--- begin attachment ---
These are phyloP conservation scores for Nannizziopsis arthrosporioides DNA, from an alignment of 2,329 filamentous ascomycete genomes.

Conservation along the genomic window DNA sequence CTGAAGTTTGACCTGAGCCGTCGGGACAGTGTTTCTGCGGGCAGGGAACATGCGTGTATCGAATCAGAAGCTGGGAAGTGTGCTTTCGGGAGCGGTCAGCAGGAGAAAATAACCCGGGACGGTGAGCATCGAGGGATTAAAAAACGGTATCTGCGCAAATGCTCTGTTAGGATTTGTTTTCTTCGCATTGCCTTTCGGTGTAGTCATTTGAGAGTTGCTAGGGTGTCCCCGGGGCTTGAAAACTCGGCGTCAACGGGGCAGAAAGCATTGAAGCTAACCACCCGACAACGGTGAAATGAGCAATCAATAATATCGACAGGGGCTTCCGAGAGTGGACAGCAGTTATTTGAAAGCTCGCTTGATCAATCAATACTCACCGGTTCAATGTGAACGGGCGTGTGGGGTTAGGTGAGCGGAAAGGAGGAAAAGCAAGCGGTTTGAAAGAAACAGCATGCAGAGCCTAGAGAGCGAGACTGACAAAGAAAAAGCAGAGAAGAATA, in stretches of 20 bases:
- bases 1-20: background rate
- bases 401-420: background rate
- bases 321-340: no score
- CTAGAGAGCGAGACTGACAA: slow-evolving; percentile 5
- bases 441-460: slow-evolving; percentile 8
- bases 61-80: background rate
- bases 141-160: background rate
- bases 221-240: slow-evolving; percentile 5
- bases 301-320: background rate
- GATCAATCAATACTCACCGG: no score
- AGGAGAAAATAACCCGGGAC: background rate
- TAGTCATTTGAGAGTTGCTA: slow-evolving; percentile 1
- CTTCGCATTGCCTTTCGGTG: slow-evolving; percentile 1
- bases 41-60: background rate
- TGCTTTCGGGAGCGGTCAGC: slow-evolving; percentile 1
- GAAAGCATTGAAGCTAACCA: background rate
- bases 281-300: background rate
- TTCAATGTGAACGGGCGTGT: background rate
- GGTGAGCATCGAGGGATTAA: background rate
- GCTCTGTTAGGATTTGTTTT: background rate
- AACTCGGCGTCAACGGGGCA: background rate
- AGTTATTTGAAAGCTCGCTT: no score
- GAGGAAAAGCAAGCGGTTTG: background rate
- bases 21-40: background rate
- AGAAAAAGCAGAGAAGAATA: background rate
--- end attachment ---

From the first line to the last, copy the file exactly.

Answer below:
These are phyloP conservation scores for Nannizziopsis arthrosporioides DNA, from an alignment of 2,329 filamentous ascomycete genomes.

Conservation along the genomic window DNA sequence CTGAAGTTTGACCTGAGCCGTCGGGACAGTGTTTCTGCGGGCAGGGAACATGCGTGTATCGAATCAGAAGCTGGGAAGTGTGCTTTCGGGAGCGGTCAGCAGGAGAAAATAACCCGGGACGGTGAGCATCGAGGGATTAAAAAACGGTATCTGCGCAAATGCTCTGTTAGGATTTGTTTTCTTCGCATTGCCTTTCGGTGTAGTCATTTGAGAGTTGCTAGGGTGTCCCCGGGGCTTGAAAACTCGGCGTCAACGGGGCAGAAAGCATTGAAGCTAACCACCCGACAACGGTGAAATGAGCAATCAATAATATCGACAGGGGCTTCCGAGAGTGGACAGCAGTTATTTGAAAGCTCGCTTGATCAATCAATACTCACCGGTTCAATGTGAACGGGCGTGTGGGGTTAGGTGAGCGGAAAGGAGGAAAAGCAAGCGGTTTGAAAGAAACAGCATGCAGAGCCTAGAGAGCGAGACTGACAAAGAAAAAGCAGAGAAGAATA, in stretches of 20 bases:
- bases 1-20: background rate
- bases 401-420: background rate
- bases 321-340: no score
- CTAGAGAGCGAGACTGACAA: slow-evolving; percentile 5
- bases 441-460: slow-evolving; percentile 8
- bases 61-80: background rate
- bases 141-160: background rate
- bases 221-240: slow-evolving; percentile 5
- bases 301-320: background rate
- GATCAATCAATACTCACCGG: no score
- AGGAGAAAATAACCCGGGAC: background rate
- TAGTCATTTGAGAGTTGCTA: slow-evolving; percentile 1
- CTTCGCATTGCCTTTCGGTG: slow-evolving; percentile 1
- bases 41-60: background rate
- TGCTTTCGGGAGCGGTCAGC: slow-evolving; percentile 1
- GAAAGCATTGAAGCTAACCA: background rate
- bases 281-300: background rate
- TTCAATGTGAACGGGCGTGT: background rate
- GGTGAGCATCGAGGGATTAA: background rate
- GCTCTGTTAGGATTTGTTTT: background rate
- AACTCGGCGTCAACGGGGCA: background rate
- AGTTATTTGAAAGCTCGCTT: no score
- GAGGAAAAGCAAGCGGTTTG: background rate
- bases 21-40: background rate
- AGAAAAAGCAGAGAAGAATA: background rate